Our final candidate in the Wakefield district was Arnie Craven who stood in the parliamentary seat of Morley and Outwood (this seat is half Leeds and half Wakefield). Now, if that seat wasn’t famous on Thursday morning it was by Friday afternoon. The incumbent Labour MP (and Shadow Chancellor) Ed Balls lost his seat and there’s something very interesting about this result:

Labour – 18354 (38.0%)
Yorkshire First – 479 (1.0%)
UKIP – 7951 (16.5%)
Green Party – 1264 (2.6%)
Conservative Party – 18776 (38.9%)
Liberal Democrats – 1426 (3.0%)

So Ed Balls lost by 422 votes and Arnie got 479. I’m not saying that people who voted for him may have otherwise voted for Labour but it’s a compelling figure nonetheless and it shows how smaller parties can chop into the vote share of the mainstream.

Those are the results for our district. Plenty to chew over and may I say a personal thank you to Martin and Arnie for standing alongside me as Yorkshire First candidates in this election.

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The SNP’s Latest Command

I know I witter on a fair bit about democracy and accountability, call it a bug-bear. I don’t believe, for instance, that a coalition agreement should be implemented following the 2015 election without being put to the voters. You can sense, then, what my attitude on Nicola Sturgeon’s latest comments about the possibility of an SNP-Labour coalition might be.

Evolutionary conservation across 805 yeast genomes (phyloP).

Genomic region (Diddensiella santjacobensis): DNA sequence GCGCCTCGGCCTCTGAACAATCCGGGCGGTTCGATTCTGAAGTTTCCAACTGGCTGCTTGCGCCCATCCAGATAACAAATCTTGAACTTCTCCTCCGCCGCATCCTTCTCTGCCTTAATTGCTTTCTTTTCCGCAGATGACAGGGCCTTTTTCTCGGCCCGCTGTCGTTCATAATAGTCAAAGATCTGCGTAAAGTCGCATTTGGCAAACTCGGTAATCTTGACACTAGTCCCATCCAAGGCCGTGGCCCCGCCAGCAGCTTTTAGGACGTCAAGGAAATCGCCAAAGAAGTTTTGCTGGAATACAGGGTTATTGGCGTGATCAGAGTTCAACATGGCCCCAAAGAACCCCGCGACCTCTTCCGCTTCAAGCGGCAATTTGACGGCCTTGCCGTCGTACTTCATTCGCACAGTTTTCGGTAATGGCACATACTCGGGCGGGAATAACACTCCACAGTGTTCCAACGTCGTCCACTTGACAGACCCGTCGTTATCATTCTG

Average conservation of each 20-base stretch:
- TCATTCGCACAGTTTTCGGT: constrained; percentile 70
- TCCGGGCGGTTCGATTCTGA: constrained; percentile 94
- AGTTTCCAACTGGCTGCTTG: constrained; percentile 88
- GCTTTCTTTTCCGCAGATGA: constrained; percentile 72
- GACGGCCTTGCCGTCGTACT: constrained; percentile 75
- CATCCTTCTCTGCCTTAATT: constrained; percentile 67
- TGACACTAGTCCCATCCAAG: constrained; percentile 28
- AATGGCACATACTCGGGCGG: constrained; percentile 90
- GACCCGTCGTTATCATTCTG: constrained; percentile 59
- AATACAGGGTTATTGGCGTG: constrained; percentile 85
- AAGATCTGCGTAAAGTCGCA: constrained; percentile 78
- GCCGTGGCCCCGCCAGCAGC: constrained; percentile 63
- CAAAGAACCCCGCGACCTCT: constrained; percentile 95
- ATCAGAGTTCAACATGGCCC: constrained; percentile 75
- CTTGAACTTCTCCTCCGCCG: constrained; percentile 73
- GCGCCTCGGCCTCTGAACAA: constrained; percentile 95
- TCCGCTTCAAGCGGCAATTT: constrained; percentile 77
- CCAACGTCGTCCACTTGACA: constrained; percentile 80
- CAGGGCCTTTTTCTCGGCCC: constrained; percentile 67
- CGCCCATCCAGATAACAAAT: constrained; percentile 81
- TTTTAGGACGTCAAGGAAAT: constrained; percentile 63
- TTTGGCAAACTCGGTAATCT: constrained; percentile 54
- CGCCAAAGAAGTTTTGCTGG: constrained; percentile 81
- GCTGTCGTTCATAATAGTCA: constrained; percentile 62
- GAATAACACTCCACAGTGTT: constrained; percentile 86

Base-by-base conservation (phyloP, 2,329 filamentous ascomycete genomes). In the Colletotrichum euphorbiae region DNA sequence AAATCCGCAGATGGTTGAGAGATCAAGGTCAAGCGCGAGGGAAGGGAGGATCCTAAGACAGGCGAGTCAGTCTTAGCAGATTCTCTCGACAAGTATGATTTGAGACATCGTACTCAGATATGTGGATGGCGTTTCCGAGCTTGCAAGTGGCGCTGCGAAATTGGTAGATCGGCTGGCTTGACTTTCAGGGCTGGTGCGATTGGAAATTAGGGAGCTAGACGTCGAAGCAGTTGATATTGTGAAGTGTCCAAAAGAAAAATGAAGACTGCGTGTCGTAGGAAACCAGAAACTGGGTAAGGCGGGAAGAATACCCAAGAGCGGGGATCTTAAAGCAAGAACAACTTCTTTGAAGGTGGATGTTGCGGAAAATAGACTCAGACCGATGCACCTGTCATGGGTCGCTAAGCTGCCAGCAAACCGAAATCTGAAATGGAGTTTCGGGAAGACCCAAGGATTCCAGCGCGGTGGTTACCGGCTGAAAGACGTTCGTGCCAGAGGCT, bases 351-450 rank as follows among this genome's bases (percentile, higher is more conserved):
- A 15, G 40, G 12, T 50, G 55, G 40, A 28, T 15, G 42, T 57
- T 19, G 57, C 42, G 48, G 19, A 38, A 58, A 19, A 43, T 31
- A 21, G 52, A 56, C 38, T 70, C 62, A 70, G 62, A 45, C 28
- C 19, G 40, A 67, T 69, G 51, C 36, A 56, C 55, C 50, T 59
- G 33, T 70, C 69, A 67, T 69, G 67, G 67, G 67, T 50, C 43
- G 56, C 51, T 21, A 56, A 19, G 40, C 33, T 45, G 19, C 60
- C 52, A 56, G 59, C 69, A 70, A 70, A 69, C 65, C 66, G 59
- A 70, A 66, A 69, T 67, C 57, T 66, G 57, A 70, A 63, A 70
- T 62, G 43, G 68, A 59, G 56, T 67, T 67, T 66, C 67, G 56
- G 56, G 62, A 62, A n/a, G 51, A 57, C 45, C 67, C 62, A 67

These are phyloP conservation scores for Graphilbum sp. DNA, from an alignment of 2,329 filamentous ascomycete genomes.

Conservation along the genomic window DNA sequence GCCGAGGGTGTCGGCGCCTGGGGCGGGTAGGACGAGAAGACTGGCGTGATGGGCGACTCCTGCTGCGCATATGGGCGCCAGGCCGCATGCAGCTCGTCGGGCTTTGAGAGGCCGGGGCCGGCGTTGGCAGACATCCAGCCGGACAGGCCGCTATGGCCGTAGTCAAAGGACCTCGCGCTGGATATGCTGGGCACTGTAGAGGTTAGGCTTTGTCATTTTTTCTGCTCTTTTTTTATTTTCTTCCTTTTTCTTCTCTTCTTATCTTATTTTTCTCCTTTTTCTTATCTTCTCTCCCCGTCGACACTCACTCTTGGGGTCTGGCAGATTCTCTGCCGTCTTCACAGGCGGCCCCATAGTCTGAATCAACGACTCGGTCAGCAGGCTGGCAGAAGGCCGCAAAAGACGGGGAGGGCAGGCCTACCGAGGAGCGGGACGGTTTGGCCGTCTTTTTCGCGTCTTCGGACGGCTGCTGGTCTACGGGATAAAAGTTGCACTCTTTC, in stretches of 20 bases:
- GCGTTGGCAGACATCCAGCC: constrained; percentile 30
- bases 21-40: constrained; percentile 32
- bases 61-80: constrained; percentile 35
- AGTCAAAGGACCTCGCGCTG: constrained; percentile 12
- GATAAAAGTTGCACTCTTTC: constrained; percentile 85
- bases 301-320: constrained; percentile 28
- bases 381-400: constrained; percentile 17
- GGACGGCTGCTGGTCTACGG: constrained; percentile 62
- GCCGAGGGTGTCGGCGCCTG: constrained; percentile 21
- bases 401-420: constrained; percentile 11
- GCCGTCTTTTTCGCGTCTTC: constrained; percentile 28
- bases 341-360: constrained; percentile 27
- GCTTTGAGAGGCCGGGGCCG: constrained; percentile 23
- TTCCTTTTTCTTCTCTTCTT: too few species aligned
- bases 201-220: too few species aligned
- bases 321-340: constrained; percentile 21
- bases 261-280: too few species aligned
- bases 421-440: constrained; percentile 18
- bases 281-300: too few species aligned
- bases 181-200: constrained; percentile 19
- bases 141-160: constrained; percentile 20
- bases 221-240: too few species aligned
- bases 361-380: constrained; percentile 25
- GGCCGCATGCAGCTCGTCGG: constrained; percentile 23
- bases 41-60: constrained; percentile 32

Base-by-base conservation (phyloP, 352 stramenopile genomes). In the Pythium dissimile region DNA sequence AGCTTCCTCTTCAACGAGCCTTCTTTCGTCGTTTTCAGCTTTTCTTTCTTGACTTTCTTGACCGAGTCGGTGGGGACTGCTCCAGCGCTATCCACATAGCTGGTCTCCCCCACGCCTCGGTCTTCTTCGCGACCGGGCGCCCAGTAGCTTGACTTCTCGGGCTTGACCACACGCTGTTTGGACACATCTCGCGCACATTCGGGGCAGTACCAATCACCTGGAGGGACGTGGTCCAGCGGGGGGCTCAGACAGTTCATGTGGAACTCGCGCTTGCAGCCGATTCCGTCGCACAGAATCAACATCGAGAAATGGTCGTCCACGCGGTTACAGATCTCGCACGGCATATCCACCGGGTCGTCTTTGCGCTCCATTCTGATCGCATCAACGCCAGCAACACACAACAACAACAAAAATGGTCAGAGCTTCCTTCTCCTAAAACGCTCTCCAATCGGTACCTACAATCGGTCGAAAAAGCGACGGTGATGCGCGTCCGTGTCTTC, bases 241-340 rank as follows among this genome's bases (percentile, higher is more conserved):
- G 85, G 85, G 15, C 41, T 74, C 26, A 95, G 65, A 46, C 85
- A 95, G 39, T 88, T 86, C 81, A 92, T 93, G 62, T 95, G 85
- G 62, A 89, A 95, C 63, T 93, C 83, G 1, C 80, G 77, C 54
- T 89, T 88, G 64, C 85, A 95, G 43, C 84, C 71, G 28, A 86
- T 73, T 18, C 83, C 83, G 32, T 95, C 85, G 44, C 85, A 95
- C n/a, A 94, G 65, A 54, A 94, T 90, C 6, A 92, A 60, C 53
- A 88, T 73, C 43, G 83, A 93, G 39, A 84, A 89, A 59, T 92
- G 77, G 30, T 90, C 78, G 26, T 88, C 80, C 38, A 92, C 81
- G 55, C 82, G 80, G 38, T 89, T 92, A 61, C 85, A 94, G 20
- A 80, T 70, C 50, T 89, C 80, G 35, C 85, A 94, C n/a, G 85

Sturgeon has said that the SNP would be prepared to join forces with Labour, even if they didn’t have more MPs than the Tories following the election. It’s not a rule that the party with the highest number of MPs form the government, but it’s a standard that hasn’t been broken since the 1920s. Of course, this comes with a price – at the moment that’s a £180bn spending spree, though I expect that to increase the more desperate Labour look as the election nears. Whatever your view on austerity, it’s a pretty neat subversion of democracy on the part of the SNP.

The trouble with Labour at the moment is that they simply reek of desperation. That means the SNP can name their price (don’t be fooled, they’re aiming for independence either via another referendum or by the back door) and the Lib Dems too. The prospect of a Labour/SNP/Lib Dem coalition is terrifying, not least because it will have no legitimacy in the eyes of much of the country. We’ve had five years of back-room deals between the Tory-Lib Dem ‘quad’ and it’s left a sour taste. If anything, it’s served to distance the electorate further from their MPs – after all, does it matter who we all vote for if they decide what’s ‘best’ for us in the end? It stinks, and the stench is only going to get worse until May.